PAS and Conscience?

Wesley Smith offers this link to a Dutch story about a family considering legal action against the general physician who declined to support a family member’s wish for assistance in dying.

The article, which I was able to read only after Google toolbar translation from the Dutch, describes the case of a person who apparently was 19 years old and wanting to end her life because of her suffering from lupus, an autoimmune disease.

It seems that the young woman’s neurologist and an ethics committee agreed with her request but her GP did not, and a complaint against the GP was “drawn up with the help of a lawyer.”  Her request for PAS having been denied, it further seems that she killed herself.  (Smith reports she hanged herself, but I can’t find that in the online article.)

In this case, PAS advocates will say that the GP was heartless, and should have complied with the patient’s request.  But whither a right of a physician not to abet suicide, as a matter of conscience?  (There is no information about whether the GP in question was “religious.”)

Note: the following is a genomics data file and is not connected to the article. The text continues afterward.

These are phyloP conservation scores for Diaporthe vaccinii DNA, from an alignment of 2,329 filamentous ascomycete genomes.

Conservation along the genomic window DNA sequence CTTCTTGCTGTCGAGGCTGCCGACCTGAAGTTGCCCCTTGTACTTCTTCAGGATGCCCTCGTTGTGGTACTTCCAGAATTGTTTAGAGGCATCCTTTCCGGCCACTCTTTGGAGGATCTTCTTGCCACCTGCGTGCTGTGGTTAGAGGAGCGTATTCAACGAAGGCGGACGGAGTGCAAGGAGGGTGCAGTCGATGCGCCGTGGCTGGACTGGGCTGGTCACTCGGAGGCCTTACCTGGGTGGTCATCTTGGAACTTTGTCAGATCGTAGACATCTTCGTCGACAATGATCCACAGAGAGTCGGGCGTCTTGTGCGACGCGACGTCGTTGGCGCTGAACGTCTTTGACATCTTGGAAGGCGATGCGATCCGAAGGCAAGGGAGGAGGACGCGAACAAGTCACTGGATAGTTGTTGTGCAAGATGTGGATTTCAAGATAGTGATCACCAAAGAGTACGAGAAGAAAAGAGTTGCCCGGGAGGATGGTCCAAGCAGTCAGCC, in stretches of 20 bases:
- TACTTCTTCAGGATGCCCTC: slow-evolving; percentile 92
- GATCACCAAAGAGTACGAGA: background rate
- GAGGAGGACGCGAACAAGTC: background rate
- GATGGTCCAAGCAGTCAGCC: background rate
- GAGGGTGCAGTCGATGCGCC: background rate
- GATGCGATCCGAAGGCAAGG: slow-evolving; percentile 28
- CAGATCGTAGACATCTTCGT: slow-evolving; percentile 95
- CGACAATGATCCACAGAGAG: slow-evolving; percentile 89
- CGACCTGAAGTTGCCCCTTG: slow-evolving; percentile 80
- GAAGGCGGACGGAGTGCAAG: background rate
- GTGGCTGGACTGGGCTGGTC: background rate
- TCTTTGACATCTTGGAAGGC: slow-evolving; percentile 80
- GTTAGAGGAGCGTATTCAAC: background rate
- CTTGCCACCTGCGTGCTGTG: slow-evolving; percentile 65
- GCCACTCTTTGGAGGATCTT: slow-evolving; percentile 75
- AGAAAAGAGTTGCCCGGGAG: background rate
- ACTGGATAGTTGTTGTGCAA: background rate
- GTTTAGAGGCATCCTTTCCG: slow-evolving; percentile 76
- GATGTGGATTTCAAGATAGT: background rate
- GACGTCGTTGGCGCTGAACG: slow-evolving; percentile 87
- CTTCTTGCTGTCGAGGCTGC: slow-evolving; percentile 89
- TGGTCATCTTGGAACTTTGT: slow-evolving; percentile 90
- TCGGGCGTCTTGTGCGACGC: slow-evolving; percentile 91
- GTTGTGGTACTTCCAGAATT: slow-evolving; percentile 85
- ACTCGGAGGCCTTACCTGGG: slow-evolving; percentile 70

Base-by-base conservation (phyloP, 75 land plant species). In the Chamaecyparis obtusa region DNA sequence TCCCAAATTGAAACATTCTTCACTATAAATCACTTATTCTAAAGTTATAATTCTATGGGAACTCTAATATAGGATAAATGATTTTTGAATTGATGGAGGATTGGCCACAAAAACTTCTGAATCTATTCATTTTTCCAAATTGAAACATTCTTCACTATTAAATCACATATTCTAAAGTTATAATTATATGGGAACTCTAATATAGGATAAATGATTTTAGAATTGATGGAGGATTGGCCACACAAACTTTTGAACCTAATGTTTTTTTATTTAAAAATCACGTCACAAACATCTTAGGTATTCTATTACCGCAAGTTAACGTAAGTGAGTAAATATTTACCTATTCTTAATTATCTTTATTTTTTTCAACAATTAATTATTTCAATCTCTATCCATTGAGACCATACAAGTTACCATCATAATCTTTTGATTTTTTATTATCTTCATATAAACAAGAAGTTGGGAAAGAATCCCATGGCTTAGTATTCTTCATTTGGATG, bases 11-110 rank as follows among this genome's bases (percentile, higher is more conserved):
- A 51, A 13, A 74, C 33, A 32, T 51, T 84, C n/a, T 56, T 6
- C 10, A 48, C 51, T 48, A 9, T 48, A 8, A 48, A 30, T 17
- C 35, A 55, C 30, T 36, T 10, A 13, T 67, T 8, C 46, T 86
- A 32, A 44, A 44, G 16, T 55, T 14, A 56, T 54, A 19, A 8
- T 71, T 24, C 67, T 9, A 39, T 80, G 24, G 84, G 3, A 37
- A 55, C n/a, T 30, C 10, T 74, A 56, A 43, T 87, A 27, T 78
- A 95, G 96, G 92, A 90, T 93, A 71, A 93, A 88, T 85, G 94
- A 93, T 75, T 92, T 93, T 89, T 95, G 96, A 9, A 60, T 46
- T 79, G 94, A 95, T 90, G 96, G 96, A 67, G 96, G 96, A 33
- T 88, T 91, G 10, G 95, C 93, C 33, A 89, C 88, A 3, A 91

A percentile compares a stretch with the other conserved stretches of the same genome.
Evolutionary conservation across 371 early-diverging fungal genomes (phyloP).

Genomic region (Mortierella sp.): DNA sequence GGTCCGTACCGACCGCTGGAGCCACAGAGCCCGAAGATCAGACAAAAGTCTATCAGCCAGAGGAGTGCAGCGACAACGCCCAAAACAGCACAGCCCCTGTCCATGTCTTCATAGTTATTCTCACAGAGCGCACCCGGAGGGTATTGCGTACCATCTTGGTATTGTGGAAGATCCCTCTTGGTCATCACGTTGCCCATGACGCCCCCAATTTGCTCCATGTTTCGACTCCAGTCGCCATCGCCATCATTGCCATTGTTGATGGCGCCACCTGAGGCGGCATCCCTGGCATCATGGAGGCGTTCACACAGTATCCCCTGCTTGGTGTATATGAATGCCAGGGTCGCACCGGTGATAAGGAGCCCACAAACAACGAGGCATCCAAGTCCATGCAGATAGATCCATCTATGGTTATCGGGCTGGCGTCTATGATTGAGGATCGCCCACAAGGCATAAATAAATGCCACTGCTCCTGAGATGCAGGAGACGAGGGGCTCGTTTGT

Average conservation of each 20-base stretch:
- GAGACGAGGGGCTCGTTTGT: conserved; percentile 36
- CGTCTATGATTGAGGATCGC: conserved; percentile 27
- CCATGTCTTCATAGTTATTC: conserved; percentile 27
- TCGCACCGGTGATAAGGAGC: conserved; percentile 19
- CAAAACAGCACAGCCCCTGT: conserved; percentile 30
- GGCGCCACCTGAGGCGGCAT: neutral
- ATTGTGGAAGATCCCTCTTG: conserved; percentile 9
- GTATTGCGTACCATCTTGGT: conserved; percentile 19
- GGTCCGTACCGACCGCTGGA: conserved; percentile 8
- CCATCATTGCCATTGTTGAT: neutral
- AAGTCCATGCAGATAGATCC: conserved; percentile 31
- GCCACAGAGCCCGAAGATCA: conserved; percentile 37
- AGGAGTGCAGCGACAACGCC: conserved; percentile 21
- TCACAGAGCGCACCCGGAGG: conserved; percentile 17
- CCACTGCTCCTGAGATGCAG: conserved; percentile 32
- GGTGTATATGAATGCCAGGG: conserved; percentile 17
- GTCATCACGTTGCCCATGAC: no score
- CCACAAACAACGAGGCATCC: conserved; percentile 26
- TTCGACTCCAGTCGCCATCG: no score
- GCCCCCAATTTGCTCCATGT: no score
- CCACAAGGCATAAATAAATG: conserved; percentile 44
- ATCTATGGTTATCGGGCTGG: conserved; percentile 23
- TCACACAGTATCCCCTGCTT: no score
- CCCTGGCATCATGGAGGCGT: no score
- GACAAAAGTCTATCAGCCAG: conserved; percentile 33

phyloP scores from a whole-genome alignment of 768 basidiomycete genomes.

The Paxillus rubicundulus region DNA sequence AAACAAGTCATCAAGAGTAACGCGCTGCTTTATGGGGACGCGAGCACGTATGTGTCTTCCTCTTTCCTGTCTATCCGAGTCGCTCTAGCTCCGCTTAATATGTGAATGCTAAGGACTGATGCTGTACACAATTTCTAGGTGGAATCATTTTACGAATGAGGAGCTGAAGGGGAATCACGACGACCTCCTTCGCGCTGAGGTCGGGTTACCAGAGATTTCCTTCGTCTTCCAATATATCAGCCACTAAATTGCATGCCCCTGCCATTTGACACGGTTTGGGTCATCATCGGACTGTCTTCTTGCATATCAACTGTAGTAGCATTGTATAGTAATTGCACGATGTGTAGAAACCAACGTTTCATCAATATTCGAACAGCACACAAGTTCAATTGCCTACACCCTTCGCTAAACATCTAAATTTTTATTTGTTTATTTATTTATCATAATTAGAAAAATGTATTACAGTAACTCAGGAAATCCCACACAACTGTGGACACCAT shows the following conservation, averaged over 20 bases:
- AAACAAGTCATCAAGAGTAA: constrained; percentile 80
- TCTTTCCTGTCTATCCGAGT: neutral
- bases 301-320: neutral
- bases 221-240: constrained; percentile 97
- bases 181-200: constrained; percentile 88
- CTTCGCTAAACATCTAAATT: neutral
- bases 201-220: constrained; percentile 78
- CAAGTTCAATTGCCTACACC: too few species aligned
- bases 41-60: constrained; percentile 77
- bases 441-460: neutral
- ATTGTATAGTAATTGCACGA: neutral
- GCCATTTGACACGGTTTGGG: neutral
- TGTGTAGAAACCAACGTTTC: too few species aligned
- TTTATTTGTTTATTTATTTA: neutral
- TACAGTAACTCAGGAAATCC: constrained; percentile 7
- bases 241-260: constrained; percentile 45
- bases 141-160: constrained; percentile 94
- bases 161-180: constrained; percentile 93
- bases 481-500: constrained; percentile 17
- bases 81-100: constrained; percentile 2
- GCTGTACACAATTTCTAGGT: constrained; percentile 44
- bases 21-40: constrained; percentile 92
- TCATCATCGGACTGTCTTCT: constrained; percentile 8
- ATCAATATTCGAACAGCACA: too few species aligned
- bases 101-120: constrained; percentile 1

Smith comments, and Joe Gibes’s post of last week further reminds us, that if there is a “right to die”—that is, a “right to be made dead”—then there is a corresponding “duty to kill.”  Leon Kass noted this in the past (and I have reported that in prior blog posts here).

What Joe missed in his “modest proposal” that the physician in “physician-assisted suicide” be replaced by somebody else, leading to “somebody-else-assisted suicide,” was to suggest “bureaucrat-assisted suicide.”  And certainly this, or “third-party-payer assisted suicide,” will likely be on offer in the future, perhaps more often than anyone would care to admit or most folks will bother to consider.  Again, Kass said this.  One could easily imagine a scenario where the government creates a  PAS mechanism, with responsibility delegated to one or more civil servants, in an attempt to minimize the requirement that a physician be pressed into the service.  Or a hospital creates a staff position.  Or an insurer proactively sends a bottle of barbiturates.  Or some such thing.  The creation of suicide kits is nothing new, after all.

These observations arise during a week in which Medpage reports on a paper in The Lancet Psychiatry (article free with login) with the finding that blocking access to or installing safety guards at “suicide hotspots” can reduce the incidence of suicide by over 90%.  If one adopts a bias, a “default” stance toward affirming life and care throughout all of life, this is how one will think.

If one signs on to a culture of death, one will think about how to mechanize death and persecute any unbelievers present.

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